Immunoproteasomes and their functions in immunity and cell viability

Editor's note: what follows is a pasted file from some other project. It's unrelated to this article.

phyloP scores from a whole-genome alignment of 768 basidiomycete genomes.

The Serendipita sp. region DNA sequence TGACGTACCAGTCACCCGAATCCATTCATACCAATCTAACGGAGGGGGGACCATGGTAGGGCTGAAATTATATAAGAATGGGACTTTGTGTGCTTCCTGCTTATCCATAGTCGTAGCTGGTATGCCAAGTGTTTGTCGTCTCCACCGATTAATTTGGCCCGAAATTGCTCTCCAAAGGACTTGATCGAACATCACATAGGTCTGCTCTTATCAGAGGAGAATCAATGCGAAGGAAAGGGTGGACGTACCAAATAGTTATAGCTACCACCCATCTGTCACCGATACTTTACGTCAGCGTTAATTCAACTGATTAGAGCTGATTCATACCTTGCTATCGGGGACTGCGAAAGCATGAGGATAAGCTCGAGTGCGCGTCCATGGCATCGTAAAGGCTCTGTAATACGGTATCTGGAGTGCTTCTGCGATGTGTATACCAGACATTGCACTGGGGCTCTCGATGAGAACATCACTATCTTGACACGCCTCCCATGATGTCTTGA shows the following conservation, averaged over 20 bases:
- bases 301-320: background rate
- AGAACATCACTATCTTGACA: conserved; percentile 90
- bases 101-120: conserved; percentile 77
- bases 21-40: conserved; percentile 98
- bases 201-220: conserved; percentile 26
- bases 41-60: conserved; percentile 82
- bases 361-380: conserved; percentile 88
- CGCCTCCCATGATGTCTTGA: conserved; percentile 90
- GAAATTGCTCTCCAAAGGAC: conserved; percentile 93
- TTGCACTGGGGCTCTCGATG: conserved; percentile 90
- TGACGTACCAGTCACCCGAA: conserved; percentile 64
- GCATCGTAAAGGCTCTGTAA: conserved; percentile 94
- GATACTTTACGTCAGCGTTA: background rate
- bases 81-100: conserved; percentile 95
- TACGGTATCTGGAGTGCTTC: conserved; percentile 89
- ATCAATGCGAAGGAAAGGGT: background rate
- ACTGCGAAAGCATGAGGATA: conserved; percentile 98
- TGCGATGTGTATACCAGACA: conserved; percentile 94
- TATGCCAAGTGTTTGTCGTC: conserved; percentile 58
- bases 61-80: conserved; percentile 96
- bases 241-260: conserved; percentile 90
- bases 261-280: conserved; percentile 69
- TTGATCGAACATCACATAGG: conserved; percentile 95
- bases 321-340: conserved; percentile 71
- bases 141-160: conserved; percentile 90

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Proteasomes are large protein complexes capable of degrading poly-ubiquitylated proteins. They function in the degradation of misfolded and damaged proteins and in many other cellular processes. Upon induction of the immunomodulatory cytokine interferon γ, the proteasomal catalytic subunits are substituted for the catalytic immunosubunits. These proteasomes are called immunoproteasomes and possess altered cleavage site specificity. For a long time they have only been implicated in antigen presentation. Immunoproteasomes were shown to be more efficient in the generation of antigenic peptides presented by MHC class I molecules. However, processing of several antigenic peptides required the presence of the standard proteasome and they were destroyed by immunoproteasomes, indicating that immunoproteasomes do not solely function in antigen presentation. Immunoproteasomes have indeed been implicated in other immune-related processes, including cytokine production. Interestingly, immunoproteasome expression has also been observed in non-immune cells and immune-privileged tissues, suggesting a function beyond immunity. Indeed, these proteasomes were found to be more efficient in the clearance of poly-ubiquitylated proteins and aggresomes upon stress and thereby in the maintenance of protein homeostasis and cell viability. Which of the immune or non-immune functions is executed by the immunoproteasomes might be dependent on the cell type expressing these proteasomes. Understanding the mechanisms of immunoproteasome functioning will be an important field of research and may help in the development of new treatments for many diseases.